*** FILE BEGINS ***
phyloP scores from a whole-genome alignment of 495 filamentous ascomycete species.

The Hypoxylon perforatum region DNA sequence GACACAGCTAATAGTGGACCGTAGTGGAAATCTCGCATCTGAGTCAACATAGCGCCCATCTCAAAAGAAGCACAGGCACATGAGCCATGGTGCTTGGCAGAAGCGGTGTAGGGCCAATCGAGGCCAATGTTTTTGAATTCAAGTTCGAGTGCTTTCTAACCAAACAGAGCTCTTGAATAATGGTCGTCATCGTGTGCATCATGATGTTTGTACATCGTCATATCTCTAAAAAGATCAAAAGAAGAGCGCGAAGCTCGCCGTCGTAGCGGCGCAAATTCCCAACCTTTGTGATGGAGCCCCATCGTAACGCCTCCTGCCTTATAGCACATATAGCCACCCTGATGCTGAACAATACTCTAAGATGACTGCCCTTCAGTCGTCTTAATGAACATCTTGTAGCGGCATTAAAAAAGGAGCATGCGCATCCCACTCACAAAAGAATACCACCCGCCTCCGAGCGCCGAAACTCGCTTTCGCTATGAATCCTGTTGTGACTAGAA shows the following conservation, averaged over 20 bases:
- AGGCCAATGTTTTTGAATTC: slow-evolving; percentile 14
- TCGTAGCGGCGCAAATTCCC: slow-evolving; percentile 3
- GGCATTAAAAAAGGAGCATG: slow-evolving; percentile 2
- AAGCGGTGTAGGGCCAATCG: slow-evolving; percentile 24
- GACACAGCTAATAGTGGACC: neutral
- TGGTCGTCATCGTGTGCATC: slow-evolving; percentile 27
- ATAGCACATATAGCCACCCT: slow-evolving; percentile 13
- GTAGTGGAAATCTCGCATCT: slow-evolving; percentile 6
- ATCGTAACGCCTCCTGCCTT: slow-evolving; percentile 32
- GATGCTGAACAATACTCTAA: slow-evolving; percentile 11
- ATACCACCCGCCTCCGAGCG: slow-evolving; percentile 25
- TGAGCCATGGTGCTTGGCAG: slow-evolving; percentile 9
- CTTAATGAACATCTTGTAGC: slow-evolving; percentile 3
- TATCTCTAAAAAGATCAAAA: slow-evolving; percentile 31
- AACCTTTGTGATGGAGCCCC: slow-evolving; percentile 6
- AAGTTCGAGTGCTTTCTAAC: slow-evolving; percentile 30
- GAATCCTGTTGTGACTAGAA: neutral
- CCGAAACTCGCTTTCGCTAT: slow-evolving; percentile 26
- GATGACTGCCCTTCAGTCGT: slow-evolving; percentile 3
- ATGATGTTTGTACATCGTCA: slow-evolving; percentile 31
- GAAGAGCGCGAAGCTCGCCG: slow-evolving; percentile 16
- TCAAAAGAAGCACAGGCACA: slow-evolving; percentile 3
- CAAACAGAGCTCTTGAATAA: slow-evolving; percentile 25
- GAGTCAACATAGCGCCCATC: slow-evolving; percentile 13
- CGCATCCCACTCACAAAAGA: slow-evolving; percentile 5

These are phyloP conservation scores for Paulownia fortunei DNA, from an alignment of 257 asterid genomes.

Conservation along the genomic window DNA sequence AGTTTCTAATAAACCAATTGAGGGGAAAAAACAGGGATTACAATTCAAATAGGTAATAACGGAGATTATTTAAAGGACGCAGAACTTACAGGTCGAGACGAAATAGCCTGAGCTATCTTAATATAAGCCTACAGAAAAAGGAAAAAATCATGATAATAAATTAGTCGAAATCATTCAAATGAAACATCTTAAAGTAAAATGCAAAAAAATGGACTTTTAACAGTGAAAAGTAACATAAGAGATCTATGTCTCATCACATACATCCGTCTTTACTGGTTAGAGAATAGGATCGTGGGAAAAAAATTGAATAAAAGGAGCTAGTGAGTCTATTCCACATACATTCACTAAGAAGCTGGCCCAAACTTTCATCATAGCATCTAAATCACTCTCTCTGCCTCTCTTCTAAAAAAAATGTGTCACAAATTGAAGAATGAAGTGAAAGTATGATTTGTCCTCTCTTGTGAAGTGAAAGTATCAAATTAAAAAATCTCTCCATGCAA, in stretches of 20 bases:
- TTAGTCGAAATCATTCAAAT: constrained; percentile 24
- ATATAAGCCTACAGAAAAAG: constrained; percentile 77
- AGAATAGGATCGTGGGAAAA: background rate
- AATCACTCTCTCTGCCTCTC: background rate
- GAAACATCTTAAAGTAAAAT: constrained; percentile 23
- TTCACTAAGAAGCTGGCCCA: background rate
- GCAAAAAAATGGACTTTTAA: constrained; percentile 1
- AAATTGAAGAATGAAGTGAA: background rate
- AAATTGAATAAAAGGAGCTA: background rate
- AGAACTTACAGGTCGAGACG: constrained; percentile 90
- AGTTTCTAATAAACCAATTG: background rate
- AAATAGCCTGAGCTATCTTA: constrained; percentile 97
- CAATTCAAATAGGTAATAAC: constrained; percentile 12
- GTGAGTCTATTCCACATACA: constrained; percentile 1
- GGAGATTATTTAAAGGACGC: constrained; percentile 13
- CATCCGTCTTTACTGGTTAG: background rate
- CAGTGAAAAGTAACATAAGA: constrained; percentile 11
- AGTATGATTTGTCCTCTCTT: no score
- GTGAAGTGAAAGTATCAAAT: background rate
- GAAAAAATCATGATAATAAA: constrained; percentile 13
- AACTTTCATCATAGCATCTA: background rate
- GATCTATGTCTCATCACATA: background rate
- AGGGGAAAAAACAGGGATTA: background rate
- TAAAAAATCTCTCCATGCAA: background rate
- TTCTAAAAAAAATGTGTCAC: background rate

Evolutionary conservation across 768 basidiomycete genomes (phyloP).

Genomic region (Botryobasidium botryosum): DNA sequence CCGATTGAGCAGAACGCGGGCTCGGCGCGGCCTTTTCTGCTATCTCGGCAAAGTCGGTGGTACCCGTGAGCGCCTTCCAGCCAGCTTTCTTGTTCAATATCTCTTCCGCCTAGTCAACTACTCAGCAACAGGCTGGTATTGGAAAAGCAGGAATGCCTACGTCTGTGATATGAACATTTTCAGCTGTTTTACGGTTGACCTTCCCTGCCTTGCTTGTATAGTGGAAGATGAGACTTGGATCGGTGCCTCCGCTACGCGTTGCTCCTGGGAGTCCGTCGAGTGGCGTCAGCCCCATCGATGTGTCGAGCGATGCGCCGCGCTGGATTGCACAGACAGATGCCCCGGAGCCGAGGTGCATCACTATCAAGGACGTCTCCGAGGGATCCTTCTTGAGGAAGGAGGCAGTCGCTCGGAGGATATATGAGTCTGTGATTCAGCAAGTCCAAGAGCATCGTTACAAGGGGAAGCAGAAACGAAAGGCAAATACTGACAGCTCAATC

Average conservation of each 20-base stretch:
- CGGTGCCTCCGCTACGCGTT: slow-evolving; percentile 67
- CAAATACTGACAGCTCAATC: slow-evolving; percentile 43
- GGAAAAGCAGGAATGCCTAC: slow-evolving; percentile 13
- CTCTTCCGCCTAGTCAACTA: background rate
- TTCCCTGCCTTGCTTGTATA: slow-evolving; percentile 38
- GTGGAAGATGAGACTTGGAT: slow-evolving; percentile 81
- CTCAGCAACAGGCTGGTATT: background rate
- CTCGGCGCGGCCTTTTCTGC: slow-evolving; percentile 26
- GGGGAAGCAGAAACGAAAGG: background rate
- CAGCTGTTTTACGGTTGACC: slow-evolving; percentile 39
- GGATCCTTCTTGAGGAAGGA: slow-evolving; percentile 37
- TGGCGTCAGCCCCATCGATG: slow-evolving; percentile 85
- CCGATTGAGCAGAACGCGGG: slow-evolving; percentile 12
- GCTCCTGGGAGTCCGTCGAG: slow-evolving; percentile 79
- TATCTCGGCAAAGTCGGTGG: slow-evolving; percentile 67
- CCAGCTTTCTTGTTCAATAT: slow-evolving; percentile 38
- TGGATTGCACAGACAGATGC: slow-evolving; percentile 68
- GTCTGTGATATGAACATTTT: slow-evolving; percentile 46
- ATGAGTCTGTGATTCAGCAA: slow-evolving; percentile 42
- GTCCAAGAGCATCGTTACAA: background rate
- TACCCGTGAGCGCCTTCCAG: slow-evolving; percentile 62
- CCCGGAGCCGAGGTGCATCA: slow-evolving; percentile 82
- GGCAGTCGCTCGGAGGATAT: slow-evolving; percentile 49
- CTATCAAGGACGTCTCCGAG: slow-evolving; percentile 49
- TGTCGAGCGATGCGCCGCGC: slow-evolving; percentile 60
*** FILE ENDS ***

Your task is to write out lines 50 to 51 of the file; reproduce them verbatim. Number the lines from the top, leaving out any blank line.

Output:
- AACTTTCATCATAGCATCTA: background rate
- GATCTATGTCTCATCACATA: background rate